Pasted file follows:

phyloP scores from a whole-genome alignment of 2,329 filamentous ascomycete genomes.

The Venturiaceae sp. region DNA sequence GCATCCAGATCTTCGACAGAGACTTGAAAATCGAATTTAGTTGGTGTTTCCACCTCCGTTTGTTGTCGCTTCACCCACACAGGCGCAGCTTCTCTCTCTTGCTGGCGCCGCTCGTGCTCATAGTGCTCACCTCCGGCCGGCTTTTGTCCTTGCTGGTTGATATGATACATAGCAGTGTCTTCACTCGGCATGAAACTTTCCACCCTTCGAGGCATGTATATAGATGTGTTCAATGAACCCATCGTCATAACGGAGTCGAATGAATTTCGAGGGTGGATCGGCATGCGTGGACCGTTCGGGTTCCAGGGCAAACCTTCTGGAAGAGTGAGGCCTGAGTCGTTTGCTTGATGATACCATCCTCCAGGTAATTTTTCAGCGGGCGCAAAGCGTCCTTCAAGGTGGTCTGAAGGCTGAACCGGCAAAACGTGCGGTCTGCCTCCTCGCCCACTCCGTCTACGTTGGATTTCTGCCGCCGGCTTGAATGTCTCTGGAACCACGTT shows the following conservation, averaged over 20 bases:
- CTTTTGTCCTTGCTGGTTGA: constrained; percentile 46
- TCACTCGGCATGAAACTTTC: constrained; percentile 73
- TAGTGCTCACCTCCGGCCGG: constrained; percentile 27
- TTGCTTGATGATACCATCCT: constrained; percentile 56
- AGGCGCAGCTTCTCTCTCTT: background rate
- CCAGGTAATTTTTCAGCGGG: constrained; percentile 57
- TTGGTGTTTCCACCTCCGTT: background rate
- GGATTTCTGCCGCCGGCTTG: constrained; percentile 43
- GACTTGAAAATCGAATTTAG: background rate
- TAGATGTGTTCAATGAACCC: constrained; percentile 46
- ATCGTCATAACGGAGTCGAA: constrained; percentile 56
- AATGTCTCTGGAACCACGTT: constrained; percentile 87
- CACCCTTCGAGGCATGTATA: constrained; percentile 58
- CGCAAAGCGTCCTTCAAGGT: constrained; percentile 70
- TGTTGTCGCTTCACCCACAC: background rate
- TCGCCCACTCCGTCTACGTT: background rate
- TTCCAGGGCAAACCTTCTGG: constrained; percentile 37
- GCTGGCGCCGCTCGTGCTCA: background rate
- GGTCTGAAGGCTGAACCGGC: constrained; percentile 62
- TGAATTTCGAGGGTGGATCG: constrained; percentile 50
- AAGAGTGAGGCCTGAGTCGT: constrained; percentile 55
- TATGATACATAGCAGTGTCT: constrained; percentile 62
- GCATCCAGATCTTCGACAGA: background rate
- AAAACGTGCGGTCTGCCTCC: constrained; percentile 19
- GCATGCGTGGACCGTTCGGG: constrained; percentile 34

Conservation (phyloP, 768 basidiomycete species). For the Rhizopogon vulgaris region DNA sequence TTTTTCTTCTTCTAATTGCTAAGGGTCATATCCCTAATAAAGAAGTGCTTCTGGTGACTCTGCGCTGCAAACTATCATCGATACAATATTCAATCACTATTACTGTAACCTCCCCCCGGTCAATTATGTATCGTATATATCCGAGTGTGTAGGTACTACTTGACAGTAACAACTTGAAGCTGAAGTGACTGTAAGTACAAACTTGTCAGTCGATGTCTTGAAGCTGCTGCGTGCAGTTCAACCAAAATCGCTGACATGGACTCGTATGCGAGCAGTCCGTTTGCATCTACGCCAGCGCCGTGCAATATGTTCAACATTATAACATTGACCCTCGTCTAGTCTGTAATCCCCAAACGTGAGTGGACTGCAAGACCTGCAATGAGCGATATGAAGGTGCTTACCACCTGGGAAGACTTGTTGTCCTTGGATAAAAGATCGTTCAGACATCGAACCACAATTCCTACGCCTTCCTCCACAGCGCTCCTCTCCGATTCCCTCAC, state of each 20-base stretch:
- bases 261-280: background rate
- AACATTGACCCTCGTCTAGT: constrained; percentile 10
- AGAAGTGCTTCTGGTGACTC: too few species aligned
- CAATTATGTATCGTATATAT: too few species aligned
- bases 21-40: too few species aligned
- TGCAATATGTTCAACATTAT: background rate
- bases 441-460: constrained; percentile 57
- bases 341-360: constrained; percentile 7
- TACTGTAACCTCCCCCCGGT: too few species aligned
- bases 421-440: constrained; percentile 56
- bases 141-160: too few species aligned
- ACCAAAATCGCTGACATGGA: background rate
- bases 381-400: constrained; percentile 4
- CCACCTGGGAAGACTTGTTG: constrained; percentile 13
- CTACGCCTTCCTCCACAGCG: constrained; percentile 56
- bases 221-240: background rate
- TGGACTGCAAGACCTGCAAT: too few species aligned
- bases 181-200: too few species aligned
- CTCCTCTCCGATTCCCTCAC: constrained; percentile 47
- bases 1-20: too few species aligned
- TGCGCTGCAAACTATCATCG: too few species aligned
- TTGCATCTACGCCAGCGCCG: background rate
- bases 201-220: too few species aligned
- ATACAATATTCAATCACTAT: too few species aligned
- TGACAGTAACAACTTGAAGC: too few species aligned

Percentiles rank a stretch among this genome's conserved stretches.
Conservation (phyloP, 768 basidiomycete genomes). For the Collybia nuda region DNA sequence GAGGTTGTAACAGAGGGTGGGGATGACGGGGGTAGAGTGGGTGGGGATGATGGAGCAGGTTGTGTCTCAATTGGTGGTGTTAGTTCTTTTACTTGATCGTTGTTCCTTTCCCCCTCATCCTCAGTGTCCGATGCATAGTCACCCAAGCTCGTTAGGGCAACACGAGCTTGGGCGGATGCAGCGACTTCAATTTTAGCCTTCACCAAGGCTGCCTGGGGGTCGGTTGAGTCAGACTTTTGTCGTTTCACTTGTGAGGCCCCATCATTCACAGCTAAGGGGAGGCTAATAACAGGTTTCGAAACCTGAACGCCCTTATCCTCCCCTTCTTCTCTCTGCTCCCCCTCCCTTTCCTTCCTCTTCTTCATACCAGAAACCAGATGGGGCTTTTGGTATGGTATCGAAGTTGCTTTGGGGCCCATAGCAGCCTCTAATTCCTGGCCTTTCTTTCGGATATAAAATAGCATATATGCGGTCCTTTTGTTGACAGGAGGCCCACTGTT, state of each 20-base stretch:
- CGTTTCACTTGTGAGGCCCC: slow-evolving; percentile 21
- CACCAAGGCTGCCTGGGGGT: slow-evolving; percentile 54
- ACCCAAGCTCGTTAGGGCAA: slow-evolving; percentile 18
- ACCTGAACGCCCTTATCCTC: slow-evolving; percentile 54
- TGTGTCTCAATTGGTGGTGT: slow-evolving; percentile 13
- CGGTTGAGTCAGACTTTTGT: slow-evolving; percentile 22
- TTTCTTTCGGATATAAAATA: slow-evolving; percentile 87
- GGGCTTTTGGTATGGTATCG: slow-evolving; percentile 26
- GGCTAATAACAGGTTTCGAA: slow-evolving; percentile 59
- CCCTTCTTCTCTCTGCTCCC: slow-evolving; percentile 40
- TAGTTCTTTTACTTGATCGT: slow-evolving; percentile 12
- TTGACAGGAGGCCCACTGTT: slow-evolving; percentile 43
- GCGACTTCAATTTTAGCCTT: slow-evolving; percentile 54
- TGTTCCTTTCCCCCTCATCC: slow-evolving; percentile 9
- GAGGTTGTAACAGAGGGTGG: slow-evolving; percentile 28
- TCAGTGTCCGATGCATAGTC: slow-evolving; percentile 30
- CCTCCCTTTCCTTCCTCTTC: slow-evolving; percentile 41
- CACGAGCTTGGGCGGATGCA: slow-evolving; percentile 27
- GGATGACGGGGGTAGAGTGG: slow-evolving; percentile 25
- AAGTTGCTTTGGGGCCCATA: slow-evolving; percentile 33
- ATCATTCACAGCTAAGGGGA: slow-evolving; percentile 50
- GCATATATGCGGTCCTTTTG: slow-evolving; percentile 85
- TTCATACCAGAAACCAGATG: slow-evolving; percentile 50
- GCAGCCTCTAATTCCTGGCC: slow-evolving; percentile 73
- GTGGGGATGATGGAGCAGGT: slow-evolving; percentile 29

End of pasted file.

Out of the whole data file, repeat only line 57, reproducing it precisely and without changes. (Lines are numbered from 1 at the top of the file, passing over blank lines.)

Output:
- CACCAAGGCTGCCTGGGGGT: slow-evolving; percentile 54